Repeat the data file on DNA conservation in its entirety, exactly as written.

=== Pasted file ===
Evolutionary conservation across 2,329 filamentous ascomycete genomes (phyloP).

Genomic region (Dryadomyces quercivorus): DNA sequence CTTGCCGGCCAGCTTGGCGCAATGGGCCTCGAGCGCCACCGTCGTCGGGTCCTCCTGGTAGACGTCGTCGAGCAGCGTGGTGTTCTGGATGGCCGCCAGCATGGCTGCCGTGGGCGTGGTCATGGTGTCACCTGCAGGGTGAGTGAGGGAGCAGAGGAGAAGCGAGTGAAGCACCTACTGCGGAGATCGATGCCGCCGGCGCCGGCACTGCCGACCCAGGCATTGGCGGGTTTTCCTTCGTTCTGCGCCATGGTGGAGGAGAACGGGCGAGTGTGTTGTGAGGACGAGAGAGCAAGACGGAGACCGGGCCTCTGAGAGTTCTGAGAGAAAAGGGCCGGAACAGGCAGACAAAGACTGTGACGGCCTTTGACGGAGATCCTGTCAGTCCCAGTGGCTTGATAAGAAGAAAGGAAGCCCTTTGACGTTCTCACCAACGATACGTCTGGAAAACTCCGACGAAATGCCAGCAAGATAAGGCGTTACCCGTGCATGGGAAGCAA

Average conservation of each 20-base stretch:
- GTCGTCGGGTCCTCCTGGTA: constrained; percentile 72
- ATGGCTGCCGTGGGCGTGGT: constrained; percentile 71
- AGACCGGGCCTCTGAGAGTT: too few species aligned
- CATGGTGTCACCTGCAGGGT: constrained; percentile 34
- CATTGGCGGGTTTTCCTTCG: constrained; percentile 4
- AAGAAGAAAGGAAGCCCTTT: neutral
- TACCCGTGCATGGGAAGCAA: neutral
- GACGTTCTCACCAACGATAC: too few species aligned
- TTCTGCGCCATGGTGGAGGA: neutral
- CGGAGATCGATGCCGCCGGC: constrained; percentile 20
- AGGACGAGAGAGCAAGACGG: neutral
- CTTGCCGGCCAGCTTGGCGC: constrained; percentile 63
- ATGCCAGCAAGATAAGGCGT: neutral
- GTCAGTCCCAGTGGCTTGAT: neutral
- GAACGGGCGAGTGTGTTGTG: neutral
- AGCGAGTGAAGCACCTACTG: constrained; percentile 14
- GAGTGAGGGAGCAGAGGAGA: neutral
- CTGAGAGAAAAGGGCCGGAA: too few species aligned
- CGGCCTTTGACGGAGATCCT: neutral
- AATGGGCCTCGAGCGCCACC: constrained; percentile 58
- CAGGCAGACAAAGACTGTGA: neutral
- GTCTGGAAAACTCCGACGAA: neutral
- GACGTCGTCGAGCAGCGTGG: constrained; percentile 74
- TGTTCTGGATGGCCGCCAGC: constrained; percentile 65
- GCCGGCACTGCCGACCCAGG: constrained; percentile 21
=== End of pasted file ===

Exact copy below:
Evolutionary conservation across 2,329 filamentous ascomycete genomes (phyloP).

Genomic region (Dryadomyces quercivorus): DNA sequence CTTGCCGGCCAGCTTGGCGCAATGGGCCTCGAGCGCCACCGTCGTCGGGTCCTCCTGGTAGACGTCGTCGAGCAGCGTGGTGTTCTGGATGGCCGCCAGCATGGCTGCCGTGGGCGTGGTCATGGTGTCACCTGCAGGGTGAGTGAGGGAGCAGAGGAGAAGCGAGTGAAGCACCTACTGCGGAGATCGATGCCGCCGGCGCCGGCACTGCCGACCCAGGCATTGGCGGGTTTTCCTTCGTTCTGCGCCATGGTGGAGGAGAACGGGCGAGTGTGTTGTGAGGACGAGAGAGCAAGACGGAGACCGGGCCTCTGAGAGTTCTGAGAGAAAAGGGCCGGAACAGGCAGACAAAGACTGTGACGGCCTTTGACGGAGATCCTGTCAGTCCCAGTGGCTTGATAAGAAGAAAGGAAGCCCTTTGACGTTCTCACCAACGATACGTCTGGAAAACTCCGACGAAATGCCAGCAAGATAAGGCGTTACCCGTGCATGGGAAGCAA

Average conservation of each 20-base stretch:
- GTCGTCGGGTCCTCCTGGTA: constrained; percentile 72
- ATGGCTGCCGTGGGCGTGGT: constrained; percentile 71
- AGACCGGGCCTCTGAGAGTT: too few species aligned
- CATGGTGTCACCTGCAGGGT: constrained; percentile 34
- CATTGGCGGGTTTTCCTTCG: constrained; percentile 4
- AAGAAGAAAGGAAGCCCTTT: neutral
- TACCCGTGCATGGGAAGCAA: neutral
- GACGTTCTCACCAACGATAC: too few species aligned
- TTCTGCGCCATGGTGGAGGA: neutral
- CGGAGATCGATGCCGCCGGC: constrained; percentile 20
- AGGACGAGAGAGCAAGACGG: neutral
- CTTGCCGGCCAGCTTGGCGC: constrained; percentile 63
- ATGCCAGCAAGATAAGGCGT: neutral
- GTCAGTCCCAGTGGCTTGAT: neutral
- GAACGGGCGAGTGTGTTGTG: neutral
- AGCGAGTGAAGCACCTACTG: constrained; percentile 14
- GAGTGAGGGAGCAGAGGAGA: neutral
- CTGAGAGAAAAGGGCCGGAA: too few species aligned
- CGGCCTTTGACGGAGATCCT: neutral
- AATGGGCCTCGAGCGCCACC: constrained; percentile 58
- CAGGCAGACAAAGACTGTGA: neutral
- GTCTGGAAAACTCCGACGAA: neutral
- GACGTCGTCGAGCAGCGTGG: constrained; percentile 74
- TGTTCTGGATGGCCGCCAGC: constrained; percentile 65
- GCCGGCACTGCCGACCCAGG: constrained; percentile 21